The U.S. dollar technically remains in an uptrend. Some are calling it the resumption of the dollar bull, while others are calling it a bear market correction that will soon end. We are undecided. All we can do is examine the technicals. The dollar index (futures) currently stands at 9635. Fibonacci 50% retracement from the August peak lies just ahead at 9662. This also happens to be congestion resistance on the chart and should prove to be a formidable obstacle for the dollar to overcome. If it can penetrate this level—especially without struggling—this paves the way for a sustained uptrend perhaps to the previous high of 10200 or even higher. Therefore, traders should be bearish against 9662 and bullish above it.

The Canadian dollar has surprised us. It looked for a while that a bottom had been seen in this index in early September as a classic "V-bottom" pattern emerged. It also had the characteristics of a head and shoulders reversal pattern with a perfectly level "neckline" at 6650. Since that time, however, the C-dollar has been in a rather tight trading range between 6400 and 6600. In order for a buy signal to be given for the C-dollar, a penetration of the neckline at 6650 by at least 3% must occur. This has not happened yet—in fact, no attempts at attacking 6650 have even been made. This is bearish. In retrospect, it appears the C-dollar merely experienced a corrective rise along with commodities in late summer since the C-dollar is commodity-based. This interpretation will take on even more credence if commodities continue falling and the C-dollar still cannot break out of its current trading range. Traders should be neutral the C-dollar until a clearer signal is give. We suspect, however, that the currency is heading lower.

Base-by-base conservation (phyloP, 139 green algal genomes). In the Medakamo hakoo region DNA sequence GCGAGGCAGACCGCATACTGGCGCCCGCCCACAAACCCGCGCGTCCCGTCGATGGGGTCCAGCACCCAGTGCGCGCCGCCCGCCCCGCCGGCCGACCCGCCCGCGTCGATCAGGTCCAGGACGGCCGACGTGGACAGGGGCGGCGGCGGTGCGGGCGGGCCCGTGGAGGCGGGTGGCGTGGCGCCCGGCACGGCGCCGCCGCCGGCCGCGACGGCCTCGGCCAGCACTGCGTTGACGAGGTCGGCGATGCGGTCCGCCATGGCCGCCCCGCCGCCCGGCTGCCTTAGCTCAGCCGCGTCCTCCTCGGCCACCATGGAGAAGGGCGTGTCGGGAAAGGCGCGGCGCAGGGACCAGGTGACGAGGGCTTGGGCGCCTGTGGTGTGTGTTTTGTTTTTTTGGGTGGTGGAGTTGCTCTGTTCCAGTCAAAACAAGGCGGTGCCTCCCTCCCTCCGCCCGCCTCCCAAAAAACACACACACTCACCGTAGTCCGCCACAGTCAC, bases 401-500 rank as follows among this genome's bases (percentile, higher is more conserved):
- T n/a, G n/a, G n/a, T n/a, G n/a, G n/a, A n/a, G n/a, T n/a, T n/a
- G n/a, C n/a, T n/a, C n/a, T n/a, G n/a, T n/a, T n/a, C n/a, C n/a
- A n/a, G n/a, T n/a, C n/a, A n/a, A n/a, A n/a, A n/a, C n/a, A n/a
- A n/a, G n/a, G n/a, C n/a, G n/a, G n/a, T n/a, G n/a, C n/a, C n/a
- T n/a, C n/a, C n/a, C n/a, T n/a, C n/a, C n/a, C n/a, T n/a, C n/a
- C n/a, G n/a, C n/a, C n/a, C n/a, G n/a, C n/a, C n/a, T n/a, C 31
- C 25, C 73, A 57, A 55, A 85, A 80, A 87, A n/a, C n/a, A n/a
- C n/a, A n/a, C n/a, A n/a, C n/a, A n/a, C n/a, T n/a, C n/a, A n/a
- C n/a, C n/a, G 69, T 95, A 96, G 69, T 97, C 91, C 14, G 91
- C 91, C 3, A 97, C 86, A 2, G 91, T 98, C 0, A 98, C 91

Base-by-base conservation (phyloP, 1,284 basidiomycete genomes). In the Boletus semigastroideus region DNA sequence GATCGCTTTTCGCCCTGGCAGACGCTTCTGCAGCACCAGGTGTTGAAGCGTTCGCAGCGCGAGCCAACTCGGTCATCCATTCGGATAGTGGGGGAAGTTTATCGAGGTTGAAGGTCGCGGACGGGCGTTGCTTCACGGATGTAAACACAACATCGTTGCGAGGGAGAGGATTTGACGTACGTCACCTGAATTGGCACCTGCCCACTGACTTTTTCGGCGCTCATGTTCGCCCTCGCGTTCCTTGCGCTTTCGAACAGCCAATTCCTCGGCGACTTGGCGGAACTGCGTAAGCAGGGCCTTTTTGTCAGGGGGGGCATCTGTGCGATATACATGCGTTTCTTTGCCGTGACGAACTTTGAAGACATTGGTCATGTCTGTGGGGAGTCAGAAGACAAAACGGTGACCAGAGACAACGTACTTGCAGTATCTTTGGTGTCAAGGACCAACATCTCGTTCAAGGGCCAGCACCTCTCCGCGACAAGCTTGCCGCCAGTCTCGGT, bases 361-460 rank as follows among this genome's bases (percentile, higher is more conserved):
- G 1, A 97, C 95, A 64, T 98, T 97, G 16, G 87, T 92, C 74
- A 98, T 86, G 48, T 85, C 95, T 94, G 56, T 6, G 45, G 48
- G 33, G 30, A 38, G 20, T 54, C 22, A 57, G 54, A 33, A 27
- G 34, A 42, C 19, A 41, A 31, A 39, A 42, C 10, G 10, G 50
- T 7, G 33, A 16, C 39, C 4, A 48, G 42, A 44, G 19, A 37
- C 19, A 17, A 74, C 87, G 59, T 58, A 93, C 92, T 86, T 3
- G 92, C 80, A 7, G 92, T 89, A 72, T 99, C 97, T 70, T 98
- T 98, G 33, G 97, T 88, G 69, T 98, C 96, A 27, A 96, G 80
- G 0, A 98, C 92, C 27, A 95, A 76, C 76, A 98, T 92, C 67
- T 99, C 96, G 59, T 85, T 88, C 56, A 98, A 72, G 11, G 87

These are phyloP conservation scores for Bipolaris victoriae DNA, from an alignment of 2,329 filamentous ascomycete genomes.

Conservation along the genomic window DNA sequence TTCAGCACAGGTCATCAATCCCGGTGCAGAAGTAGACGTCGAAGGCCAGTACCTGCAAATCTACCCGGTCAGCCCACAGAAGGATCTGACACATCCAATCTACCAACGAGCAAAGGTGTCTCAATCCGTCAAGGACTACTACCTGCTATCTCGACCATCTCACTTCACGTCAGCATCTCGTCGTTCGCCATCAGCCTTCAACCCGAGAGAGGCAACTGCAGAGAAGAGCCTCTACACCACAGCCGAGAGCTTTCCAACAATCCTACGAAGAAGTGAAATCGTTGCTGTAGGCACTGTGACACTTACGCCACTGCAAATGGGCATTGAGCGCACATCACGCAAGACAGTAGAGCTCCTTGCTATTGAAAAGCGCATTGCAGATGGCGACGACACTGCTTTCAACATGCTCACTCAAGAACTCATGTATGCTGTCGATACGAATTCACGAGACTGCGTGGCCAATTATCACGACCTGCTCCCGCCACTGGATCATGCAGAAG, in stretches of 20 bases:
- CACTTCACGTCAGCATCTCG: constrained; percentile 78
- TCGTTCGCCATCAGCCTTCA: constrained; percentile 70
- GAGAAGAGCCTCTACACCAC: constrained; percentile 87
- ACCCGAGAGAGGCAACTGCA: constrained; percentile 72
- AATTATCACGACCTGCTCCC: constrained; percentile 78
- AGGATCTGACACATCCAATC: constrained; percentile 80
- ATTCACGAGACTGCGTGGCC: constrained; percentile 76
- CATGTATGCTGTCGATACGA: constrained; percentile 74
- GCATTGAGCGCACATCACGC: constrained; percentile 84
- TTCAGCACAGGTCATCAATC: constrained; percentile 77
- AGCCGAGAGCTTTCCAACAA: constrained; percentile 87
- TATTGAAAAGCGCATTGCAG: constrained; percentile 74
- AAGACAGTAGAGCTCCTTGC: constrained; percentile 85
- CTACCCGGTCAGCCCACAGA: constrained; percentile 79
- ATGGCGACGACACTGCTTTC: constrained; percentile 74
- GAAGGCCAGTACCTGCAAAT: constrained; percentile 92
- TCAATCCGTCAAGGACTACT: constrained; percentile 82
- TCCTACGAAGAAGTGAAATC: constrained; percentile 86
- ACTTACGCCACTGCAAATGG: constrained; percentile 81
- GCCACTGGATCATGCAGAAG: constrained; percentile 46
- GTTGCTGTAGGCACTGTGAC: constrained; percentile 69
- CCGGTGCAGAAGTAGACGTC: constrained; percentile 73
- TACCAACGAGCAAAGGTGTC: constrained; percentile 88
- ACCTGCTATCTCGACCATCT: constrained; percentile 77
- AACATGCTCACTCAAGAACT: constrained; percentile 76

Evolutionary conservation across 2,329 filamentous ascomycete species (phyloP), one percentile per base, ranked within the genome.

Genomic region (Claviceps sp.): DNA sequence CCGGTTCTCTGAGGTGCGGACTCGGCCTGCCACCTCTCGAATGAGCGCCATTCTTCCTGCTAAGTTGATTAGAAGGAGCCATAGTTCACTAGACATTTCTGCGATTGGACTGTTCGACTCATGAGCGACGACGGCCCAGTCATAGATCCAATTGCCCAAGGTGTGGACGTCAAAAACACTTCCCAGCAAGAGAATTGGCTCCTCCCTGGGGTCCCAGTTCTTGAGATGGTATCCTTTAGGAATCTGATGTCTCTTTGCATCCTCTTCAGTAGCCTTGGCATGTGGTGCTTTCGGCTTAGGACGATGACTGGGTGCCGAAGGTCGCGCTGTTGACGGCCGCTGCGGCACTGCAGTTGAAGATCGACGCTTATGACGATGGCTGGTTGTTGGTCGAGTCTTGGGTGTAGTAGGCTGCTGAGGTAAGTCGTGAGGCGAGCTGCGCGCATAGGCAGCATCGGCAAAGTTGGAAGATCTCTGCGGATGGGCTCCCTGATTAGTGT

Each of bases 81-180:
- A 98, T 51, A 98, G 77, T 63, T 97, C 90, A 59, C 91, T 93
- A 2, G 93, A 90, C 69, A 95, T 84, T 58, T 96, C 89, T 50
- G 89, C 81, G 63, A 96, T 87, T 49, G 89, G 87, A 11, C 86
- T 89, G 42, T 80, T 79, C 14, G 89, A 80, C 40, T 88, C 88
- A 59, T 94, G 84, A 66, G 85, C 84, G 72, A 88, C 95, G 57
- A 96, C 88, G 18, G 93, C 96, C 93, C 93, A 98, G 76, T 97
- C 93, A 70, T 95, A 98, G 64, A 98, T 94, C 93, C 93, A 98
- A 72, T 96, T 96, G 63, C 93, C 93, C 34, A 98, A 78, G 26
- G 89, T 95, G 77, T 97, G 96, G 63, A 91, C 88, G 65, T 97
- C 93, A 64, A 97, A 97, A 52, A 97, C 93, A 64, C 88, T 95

One currency that is giving a clear bullish signal is the Japanese Yen. Talk about your impressive upmoves! Since exploding upward in late August the Yen has soared to new heights and, while currently correcting, shows every sign of heading even higher. We spy what looks to be a bullish flag pattern on the Yen chart. If this proves accurate, look for a move to 9250 based on the minimum measuring implications of the flag's "mast," which extends from 7500 to 8750. A formidable "gap support" at 8000 has so far contained the latest correction and as long as this level holds the Yen should begin yet another uptrend soon. If the "window" that formed on the chart in October between 7750 and 8000 is not broken, traders should stay bullish the Yen (a "window" occurs when a gap between two consecutive trading days appears on the daily bar or candlestick chart. The window is the space between the two trading days).